Life is feeling a bit like this at the moment.
If I stop, I’ll drown.
Work, sick, marking, teaching, marking, driving, horse, marking… and on it goes
It’s been a while since I last posted, unfortunately “the illness” took hold of me for far longer than I had mentally calculated.
Suffice to say, I am alive. However, this has meant B had to take an unscheduled interruption to his regularly scheduled programming… c’est la vie.
It wasn’t really feeling like all the work we were doing was giving me anything more than a very fit ping pong ball on a sugar high as opposed to the average ping pong ball on a sugar high.
Neither situation is ideal, but one is definitely less ideal than the other. So maybe this was a good thing.
B with every bite of grass
On top of “the illness” was also the running of residential school for our distance students which means 3 days of intensive classes. Despite how much time and effort goes in from the entire team to pull of just one subject and how depleted we usually feel afterwards, I had the most wonderful time teaching.
We had riders and trainers from all different backgrounds in a classroom together discussing training techniques and principles, with everyone paying full respect to different opinions and experiences.
It was probably one of the most beautiful experiences of my life (said the sad academic) but I don’t care because I am a nerd for horses and equitation science – out loud and proud.
Sadly, scheduling for the residential school meant I wasn’t able to leave on Friday with a friend to head to Sydney, as she was competing in the Agnes Banks Sydney Eventing Spring Classic.
Necessity is the mother of invention though, and I was able to coerce a student into dropping me off at the grounds on her way home from residential school. We may have arrived late Saturday night but it was definitely #worthit.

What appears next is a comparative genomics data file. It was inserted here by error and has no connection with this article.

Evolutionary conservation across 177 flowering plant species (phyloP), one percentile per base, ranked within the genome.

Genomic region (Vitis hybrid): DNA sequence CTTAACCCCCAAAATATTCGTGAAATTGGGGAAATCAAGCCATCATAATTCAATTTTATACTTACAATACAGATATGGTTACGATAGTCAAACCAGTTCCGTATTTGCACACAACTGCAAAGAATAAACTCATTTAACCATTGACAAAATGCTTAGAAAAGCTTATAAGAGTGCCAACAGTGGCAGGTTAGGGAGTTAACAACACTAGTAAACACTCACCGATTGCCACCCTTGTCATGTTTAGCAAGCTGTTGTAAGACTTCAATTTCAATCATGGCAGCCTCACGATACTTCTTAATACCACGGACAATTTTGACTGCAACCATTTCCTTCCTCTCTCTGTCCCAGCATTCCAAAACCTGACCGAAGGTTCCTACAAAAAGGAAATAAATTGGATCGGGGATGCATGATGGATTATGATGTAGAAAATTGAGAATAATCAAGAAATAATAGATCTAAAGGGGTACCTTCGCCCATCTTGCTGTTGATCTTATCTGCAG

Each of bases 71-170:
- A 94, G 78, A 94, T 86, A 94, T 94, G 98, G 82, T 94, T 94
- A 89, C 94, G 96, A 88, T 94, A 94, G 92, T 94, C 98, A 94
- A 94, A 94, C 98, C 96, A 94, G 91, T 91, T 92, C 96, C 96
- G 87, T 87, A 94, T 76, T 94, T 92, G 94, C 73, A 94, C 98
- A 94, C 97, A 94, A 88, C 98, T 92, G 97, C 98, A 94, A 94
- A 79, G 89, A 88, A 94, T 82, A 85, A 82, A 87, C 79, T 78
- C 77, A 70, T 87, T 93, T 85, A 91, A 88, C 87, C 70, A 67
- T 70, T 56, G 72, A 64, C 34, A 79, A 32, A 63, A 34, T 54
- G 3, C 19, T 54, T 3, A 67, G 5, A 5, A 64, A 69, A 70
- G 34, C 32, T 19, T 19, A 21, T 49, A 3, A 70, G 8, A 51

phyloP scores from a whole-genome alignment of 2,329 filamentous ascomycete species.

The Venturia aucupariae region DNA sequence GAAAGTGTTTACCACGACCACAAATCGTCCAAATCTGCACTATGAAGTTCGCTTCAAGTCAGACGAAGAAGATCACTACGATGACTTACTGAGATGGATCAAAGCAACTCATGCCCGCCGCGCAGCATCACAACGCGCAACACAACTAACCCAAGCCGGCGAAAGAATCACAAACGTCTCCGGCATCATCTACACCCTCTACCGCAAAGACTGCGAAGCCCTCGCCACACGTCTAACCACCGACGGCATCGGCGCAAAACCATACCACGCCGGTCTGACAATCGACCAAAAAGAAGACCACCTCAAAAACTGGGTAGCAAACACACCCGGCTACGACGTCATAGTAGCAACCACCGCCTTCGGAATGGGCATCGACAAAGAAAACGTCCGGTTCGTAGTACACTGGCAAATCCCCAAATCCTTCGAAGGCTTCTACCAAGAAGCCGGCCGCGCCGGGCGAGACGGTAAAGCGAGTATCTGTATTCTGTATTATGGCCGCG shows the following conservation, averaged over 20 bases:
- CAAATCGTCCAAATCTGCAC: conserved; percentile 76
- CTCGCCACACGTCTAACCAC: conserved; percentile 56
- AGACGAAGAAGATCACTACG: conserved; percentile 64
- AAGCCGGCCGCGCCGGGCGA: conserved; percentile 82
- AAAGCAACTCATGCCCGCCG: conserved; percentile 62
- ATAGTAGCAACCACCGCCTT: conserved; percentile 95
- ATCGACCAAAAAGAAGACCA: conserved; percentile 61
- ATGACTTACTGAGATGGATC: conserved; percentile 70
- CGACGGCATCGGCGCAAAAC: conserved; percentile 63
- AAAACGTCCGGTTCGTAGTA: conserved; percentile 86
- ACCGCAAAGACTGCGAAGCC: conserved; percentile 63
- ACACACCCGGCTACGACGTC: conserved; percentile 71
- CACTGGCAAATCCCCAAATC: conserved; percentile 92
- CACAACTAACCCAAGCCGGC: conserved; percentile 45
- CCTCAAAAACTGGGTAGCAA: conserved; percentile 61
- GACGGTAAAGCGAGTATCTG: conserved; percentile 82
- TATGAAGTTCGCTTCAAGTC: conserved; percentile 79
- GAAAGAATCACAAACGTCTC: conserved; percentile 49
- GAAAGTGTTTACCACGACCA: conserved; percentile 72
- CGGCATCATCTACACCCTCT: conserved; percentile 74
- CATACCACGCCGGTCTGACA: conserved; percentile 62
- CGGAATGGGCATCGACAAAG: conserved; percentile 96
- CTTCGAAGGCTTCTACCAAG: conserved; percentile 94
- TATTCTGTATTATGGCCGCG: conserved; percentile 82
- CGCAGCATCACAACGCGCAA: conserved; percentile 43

Given I was originally from Victoria, I had never had the money or opportunity to travel all the way to Sydney International Equestrian Centre (SIEC) for an event, because Australia is big and that place was like 10 hours away from me. Sure, I’m in NSW now, but it’s still a 5 hour drive.
I’ve made Sydney and SIEC look a bit further north than it is in real life, but you get my drift. Australia = big.
I wasn’t expecting to be too impressed because Werribee is the National Equestrian Centre and Boneo is gobsmackingly gorgeous and yet… here we are.
They had little rooms you could hire out on site, leftover installations for the grooms during the Olympics. This one tiny detail just improved the quality of event living so damn much though (for those of us not blessed with living areas in our floats anyway). It was SO NICE to have somewhere to come back and keep your stuff, or change without getting sawdust and hay in your undies. And a heater.
Rows upon rows of beautiful stables opening into a central grassy area
Of course, the facilities were also super nice because #Olympics, but what impressed me the most was despite being a huge event, it felt so calm because they had the infrastructure to support such large numbers. Plenty of warm up room, plenty of stables, plenty of parking.
So much room to party
Sadly, my late arrival on the Saturday meant I didn’t have much time to see the XC course because my friends had done XC the day before and I only managed to squeeze in some fences from the end of the higher levels. It seemed nice though.
Unfortunately, my friends weekend wasn’t the one she was hoping for, but she finished and that’s the dream!
All I know is, I am desperate to compete her ASAP. I’d always put it off in my head because I thought it would be just too much until my horse was more consolidated. Now I am thinking that if we could survive Gundagai last year, not much else will be too bad.
Once his brain turns back on again anyway…
Me, trying to find if the brain is still under his forelock or if it squeezed out his ear and left us permanently
Until then, marking, marking, more marking, teaching and perhaps to change it up I will do some marking.